Category: topSource: timeSep 21st, 2021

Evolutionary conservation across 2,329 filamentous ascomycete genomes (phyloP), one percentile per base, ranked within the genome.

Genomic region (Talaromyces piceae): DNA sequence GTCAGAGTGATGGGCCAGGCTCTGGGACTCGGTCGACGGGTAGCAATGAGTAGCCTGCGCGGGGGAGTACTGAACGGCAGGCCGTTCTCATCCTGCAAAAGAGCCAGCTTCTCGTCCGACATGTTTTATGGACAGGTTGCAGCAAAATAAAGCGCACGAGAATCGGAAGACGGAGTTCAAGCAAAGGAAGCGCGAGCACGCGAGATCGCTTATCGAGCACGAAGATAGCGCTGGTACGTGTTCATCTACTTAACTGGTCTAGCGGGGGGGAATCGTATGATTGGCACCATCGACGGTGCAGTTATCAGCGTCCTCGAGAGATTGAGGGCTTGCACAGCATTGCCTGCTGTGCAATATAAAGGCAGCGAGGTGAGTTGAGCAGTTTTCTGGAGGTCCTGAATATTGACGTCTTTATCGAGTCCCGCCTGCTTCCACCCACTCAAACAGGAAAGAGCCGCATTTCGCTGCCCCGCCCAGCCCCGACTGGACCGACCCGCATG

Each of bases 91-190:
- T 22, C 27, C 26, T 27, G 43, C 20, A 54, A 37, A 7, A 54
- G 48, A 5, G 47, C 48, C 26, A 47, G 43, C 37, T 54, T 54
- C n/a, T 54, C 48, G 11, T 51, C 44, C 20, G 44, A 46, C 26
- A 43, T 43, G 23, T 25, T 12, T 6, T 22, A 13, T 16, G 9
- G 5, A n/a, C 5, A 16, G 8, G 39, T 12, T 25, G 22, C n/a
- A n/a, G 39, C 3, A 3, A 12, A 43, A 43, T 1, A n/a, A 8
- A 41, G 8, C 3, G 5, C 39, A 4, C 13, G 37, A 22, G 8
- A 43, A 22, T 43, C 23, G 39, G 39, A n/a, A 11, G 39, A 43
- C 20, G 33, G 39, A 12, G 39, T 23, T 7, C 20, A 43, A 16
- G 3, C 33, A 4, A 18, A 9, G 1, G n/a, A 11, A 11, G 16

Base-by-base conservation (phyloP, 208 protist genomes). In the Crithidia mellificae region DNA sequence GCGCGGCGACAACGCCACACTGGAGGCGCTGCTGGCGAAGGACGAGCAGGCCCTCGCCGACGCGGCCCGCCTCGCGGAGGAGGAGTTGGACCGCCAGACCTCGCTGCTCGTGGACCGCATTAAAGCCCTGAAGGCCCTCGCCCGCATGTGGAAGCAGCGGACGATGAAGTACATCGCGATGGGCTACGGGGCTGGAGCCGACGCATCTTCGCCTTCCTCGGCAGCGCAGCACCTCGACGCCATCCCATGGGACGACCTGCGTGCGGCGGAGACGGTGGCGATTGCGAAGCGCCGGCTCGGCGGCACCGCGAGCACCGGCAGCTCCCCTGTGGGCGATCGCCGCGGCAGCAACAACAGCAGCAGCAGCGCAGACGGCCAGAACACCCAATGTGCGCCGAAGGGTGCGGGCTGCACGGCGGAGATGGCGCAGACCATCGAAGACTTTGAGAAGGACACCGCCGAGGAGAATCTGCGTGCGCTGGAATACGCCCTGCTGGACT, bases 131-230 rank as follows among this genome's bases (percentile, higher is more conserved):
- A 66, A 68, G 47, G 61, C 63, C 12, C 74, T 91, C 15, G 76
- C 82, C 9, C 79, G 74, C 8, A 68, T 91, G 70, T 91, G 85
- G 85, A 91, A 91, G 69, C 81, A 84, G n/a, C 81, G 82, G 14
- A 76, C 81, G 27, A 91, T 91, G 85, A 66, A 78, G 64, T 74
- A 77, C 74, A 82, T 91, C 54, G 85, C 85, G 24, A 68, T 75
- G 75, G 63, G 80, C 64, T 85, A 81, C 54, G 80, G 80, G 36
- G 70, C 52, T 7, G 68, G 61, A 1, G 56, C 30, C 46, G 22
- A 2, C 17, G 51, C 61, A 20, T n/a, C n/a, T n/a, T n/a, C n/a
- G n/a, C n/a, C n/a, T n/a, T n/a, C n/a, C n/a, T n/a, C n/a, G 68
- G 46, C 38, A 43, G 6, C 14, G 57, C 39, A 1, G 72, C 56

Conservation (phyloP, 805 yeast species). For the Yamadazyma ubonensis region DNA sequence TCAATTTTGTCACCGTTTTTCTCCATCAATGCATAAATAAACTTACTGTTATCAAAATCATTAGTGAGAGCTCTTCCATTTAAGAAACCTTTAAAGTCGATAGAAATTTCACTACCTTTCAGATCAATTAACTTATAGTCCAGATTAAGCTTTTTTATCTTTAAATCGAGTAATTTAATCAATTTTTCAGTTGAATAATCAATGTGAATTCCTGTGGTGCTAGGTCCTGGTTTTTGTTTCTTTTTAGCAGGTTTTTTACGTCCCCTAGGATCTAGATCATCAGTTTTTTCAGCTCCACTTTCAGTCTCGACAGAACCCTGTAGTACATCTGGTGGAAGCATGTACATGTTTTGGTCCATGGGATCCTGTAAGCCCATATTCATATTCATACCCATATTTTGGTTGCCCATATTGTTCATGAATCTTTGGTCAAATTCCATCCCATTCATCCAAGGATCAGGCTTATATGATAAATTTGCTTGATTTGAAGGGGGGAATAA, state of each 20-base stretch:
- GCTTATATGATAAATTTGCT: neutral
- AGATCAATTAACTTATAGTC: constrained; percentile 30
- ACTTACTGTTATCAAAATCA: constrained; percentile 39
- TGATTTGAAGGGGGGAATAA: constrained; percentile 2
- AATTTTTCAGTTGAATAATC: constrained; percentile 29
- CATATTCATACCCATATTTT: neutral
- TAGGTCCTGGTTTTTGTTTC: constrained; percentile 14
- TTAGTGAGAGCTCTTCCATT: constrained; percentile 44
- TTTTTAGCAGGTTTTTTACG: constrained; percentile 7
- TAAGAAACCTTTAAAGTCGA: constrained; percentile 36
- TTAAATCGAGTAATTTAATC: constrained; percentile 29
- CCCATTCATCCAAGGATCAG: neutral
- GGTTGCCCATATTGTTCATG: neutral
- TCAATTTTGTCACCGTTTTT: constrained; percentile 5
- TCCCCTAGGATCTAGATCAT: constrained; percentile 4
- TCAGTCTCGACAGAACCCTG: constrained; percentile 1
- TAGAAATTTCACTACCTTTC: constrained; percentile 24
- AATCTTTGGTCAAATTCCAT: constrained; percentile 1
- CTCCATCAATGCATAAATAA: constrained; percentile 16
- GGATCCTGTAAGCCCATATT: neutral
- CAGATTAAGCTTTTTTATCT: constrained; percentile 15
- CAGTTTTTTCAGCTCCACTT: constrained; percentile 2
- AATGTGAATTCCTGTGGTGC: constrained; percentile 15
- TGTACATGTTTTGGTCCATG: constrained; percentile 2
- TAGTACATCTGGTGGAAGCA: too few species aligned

Flood and Disaster Disclosures: Law, Precedent and Grades for All 50 States